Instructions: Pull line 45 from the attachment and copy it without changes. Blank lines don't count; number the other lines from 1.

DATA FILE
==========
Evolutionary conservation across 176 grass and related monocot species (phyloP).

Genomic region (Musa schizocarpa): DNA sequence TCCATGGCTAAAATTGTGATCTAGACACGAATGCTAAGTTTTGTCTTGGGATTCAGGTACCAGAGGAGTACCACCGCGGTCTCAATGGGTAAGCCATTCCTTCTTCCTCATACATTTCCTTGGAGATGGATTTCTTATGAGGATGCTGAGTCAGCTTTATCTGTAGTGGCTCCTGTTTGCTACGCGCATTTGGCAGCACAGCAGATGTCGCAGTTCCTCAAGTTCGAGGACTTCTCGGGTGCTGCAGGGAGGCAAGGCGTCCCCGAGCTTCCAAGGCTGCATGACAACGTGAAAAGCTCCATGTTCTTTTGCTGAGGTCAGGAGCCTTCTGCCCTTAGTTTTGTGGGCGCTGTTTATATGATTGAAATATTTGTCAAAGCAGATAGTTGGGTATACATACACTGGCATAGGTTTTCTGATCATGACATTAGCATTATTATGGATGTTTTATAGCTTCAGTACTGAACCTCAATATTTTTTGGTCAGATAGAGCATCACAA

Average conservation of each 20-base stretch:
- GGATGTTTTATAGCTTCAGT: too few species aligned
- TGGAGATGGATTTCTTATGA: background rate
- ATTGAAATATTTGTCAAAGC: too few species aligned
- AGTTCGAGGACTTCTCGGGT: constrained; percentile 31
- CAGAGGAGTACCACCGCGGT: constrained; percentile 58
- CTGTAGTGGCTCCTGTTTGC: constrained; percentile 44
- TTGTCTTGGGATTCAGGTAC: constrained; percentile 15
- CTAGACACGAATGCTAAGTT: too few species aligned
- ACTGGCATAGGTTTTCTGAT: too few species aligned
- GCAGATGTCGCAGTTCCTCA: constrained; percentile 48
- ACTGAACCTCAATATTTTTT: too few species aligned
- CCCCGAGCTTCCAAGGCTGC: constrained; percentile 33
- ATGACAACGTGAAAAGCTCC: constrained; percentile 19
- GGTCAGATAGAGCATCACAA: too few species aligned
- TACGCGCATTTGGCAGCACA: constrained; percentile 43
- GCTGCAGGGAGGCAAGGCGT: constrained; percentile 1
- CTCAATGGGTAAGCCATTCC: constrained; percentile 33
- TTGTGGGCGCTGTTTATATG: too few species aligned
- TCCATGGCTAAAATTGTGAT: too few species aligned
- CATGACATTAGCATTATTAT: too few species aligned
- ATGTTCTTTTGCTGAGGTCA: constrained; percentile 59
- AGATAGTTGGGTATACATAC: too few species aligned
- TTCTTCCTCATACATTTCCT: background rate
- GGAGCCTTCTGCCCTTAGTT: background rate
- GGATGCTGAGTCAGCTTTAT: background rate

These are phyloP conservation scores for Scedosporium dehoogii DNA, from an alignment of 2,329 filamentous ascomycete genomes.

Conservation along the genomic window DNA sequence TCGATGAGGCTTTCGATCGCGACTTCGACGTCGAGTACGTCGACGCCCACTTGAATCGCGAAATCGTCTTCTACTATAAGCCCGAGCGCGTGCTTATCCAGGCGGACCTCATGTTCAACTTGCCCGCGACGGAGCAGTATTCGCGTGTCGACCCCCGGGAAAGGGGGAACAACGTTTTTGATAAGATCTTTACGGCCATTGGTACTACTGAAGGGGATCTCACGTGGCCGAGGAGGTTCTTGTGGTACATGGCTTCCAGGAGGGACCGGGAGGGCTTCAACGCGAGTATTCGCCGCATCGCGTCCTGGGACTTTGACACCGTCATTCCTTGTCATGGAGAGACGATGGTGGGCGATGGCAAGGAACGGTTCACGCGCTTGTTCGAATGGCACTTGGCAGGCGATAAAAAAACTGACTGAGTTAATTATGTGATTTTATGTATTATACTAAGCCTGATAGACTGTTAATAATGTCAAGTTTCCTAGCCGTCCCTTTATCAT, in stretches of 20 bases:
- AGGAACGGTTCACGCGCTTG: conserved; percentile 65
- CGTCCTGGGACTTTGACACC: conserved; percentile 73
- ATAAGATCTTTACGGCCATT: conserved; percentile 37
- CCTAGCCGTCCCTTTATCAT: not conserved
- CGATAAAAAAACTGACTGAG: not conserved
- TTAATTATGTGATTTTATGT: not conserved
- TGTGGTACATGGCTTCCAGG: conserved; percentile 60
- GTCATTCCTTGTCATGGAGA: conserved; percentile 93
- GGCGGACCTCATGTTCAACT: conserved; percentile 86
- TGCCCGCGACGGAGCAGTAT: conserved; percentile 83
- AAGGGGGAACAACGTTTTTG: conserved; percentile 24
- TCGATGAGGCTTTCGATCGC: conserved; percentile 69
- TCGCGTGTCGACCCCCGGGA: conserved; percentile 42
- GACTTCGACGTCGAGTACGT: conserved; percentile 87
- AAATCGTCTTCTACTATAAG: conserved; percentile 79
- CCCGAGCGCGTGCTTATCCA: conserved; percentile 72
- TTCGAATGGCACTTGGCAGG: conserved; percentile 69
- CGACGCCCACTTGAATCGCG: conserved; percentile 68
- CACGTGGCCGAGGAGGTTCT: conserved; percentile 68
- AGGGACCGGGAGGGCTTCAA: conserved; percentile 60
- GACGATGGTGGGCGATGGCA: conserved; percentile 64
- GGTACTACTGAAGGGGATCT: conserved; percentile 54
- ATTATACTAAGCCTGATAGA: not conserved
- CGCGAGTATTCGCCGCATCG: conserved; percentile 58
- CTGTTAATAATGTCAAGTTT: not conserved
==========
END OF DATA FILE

- AAATCGTCTTCTACTATAAG: conserved; percentile 79